At least 15 more forged fire safety certificates have been linked to a company in Wales.
After an investigation by Gist Vile revealed a forged signature was found on the fire safety certificate for a Cardiff block of flats, more evidence has surfaced about the wider extent of the problem.
Responding to concerns of fraudulent EWS1 forms raised in the Senedd, the First Minister said police and trading standards are “actively investigating”.
An industry-wide certificate was brought in last year, following the Grenfell Tower fire in 2017, when 72 people died. The Royal Institute of Chartered Surveyors (RICS) introduced the External Wall Fire Review, or EWS1, to certify the safety of cladding on blocks of flats.
According to RICS, these forms must be completed by a “fully qualified member of a relevant professional body within the construction industry”, like a chartered surveyor or fire engineer.
In August, a retired police officer living at Century Wharf, Cardiff, found EWS1 forms issued by Newbridge -based Specialist Facade Inspections were signed with a forged signature.
Specialist Facade Inspections said they had used “third-party authentication” — a chartered surveyor near Liverpool — to sign off the form, and they said that this third party was responsible for the use of a forged signature.
It has now emerged that the forged signature was also found on several other EWS1 forms and the company has reissued certificates under a new inspector’s name, who they say has “huge experience” and is a member of the Chartered Institute of Building (CIOB).
However, according to the CIOB, the new inspector is neither a current member nor qualified to sign the forms — invalidating the new fire safety certificates.
At least 15 more fire safety certificates were issued by the company with the forged signature, and likely even more.
David Kennedy is the chief executive of Columbia Group, a property development investment company. He said Specialist Facade Inspections issued EWS1 forms with forged signatures for 15 buildings owned by Columbia across London, affecting around 1,000 residents.
Mr Kennedy said: “I started to hear about problems when there was a person trying to get their property remortgaged. They asked me for help getting an EWS1 form at the beginning of this year.”
After Specialist Facade Inspections replaced the certificates for Columbia, Mr Kennedy attempted to verify the qualifications of one of the new named inspectors. He wrote to the CIOB, who told him the inspector is not a chartered member, nor ever has been.
Mr Kennedy said: “What these operators are doing is they’re undermining certain parts of the building profession.
“There needs to be better guidance on the level of qualification that is acceptable. There should be greater transparency. You have to put some leg work in to get some information.”
Specialist Facade Inspections said the new surveyor is registered with the CIOB — but coronavirus has caused an administrative error.
In an interview, Paul Tedstone, who founded the company with his son in October last year, said: “He is registered with the CIOB. I don’t know anybody better. He’s a very good guy. He rang me and said he’s waiting for a confirmation letter from the CIOB. Huge experience, no question.
“All I know is he told me it’s not an issue. I had his certificate, and from personal experience I know he’s more than well versed in rain screen cladding.”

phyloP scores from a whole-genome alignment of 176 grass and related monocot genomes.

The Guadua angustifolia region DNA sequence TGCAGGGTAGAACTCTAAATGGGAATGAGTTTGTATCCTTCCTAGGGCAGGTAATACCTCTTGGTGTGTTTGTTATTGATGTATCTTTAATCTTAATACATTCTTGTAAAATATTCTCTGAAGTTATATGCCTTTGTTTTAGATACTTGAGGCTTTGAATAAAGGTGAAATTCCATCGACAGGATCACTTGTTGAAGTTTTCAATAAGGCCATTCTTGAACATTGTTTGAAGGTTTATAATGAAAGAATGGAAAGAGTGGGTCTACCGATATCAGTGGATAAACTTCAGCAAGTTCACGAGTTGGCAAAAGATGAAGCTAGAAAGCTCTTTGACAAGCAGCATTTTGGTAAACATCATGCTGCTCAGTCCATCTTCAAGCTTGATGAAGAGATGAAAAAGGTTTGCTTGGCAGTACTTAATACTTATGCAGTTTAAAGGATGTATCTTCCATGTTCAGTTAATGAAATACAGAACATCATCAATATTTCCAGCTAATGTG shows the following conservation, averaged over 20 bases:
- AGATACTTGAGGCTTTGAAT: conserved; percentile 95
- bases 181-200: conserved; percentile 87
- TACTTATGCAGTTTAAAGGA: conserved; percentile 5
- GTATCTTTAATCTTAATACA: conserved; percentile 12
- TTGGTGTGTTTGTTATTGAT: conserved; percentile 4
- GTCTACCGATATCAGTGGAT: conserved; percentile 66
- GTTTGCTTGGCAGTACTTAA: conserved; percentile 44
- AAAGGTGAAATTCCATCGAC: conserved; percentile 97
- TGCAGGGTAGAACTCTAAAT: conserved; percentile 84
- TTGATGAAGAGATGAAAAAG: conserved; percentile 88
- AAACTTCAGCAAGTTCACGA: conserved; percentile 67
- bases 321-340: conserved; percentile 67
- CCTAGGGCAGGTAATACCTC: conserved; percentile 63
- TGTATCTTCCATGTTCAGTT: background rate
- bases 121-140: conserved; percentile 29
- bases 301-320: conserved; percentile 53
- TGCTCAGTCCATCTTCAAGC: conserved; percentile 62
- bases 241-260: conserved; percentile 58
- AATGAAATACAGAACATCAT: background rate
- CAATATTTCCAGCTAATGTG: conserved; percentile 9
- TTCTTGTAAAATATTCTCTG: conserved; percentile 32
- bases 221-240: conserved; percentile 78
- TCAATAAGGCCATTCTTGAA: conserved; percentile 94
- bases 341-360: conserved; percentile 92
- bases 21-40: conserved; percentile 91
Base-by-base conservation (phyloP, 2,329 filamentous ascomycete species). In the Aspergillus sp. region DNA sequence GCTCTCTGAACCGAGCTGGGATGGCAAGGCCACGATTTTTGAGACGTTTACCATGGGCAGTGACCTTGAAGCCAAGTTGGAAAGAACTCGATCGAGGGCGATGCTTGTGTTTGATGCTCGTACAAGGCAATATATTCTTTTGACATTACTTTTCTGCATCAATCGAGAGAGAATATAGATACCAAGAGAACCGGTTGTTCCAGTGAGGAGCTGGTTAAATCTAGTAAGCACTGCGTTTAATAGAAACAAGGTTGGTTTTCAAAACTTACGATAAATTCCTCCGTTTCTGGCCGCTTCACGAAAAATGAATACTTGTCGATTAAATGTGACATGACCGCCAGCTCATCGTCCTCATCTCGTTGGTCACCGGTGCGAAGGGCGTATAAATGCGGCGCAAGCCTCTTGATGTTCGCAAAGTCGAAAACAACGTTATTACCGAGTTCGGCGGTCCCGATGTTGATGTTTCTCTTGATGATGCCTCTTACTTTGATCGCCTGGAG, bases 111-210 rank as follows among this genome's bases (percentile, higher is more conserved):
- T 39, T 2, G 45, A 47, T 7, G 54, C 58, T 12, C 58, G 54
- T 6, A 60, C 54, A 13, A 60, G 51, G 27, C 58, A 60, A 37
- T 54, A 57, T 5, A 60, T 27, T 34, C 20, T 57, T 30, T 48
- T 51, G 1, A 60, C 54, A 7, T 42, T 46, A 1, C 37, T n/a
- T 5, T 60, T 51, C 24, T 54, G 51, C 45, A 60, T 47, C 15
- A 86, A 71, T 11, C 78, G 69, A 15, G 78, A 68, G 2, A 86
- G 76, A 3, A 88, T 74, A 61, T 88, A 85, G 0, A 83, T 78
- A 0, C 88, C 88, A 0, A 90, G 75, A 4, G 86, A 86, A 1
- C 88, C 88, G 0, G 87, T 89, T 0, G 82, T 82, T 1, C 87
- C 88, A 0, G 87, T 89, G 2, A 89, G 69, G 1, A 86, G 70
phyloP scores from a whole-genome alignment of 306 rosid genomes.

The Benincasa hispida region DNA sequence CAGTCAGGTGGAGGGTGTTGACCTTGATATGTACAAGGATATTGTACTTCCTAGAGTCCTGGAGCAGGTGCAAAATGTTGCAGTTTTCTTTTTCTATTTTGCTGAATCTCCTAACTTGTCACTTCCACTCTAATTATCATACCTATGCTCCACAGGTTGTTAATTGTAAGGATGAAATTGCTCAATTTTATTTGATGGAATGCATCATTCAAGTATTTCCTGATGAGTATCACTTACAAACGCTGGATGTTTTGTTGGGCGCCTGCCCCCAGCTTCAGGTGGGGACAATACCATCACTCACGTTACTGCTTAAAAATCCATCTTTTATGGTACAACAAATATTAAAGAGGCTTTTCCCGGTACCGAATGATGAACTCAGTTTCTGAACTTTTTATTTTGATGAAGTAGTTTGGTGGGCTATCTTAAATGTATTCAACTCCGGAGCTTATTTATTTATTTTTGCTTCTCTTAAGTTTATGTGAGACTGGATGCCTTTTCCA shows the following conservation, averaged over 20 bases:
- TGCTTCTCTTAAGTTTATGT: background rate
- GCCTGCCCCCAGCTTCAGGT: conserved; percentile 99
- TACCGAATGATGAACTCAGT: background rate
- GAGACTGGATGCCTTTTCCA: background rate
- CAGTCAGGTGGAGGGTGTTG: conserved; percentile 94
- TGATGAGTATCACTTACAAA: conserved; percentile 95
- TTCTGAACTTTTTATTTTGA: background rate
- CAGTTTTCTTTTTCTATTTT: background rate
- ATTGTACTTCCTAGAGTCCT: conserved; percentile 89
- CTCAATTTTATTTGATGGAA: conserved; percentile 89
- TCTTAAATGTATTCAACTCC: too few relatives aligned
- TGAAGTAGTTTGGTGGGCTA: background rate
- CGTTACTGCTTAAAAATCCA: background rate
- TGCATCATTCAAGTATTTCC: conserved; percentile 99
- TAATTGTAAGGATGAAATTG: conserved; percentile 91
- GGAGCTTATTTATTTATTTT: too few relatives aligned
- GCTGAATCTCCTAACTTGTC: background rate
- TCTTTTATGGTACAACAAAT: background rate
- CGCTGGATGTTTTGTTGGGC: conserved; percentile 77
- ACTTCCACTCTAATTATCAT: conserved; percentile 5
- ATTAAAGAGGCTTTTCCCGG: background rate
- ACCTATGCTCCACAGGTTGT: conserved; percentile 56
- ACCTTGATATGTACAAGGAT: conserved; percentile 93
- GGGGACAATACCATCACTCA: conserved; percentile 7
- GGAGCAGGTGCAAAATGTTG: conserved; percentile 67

Mr Kennedy also pointed out a potential conflict of interest, as Specialist Facade Inspections offer to survey buildings and then carry out any necessary work to remediate fire safety problems, like replacing combustible cladding.
Mr Tedstone denied this, and said: “We’re a local Welsh company trying to do a good job at half the price. We won the project because we were the most competitive, and by a fair margin.
“There’s no conflict of interest because we’re totally up front. We want to be part of the solution. Our strategy is to go in, we can do the intrusive survey, we could write the specifications, tender the works, and give us the option of being one of the people to tender the works, because we would have an advantage of knowing the job.
“Our business model is potentially full circle.”
On Tuesday, October 13, concerns about forged signatures on EWS1 forms were raised in the Senedd, by Neil McEvoy MS.
Mr McEvoy, leader of the Welsh National Party, said: “Will the First Minister make a statement on cladding and fire safety in Wales, in light of revelations that fire safety certificates were fraudulently signed for blocks of flats in Cardiff and beyond?”
First Minister Mark Drakeford said: “Fraud is a matter for the police and trading standards. Reports of fraud in fire safety matters are currently being investigated by them.
“In this case, Gwent Police and Caerphilly trading standards are carrying out an active investigation into the matters.”
A spokesperson for Gwent Police said: “We are not able to confirm nor deny the arrest or investigation into named individuals or businesses. Nor can we supply any other information that could be considered to have the same effect.”
Caerphilly council was asked to comment.
Specialist Facade Inspections said they are now “taking on three fellows from RICS”. Mr Tedstone said: “Anybody who has any worry with any certificate that we’ve supplied, I’ll happily pass straight to them, and they can further endorse it. It should be fine.
“I’m really sorry for any of the hassle or stress that has been brought on any resident. It’s certainly not fraudulent or a financial scam, far from it. It’s naivety on my part, that I really, really want to put right.
“We are passionate about the problem. We are very passionate about doing the right thing.”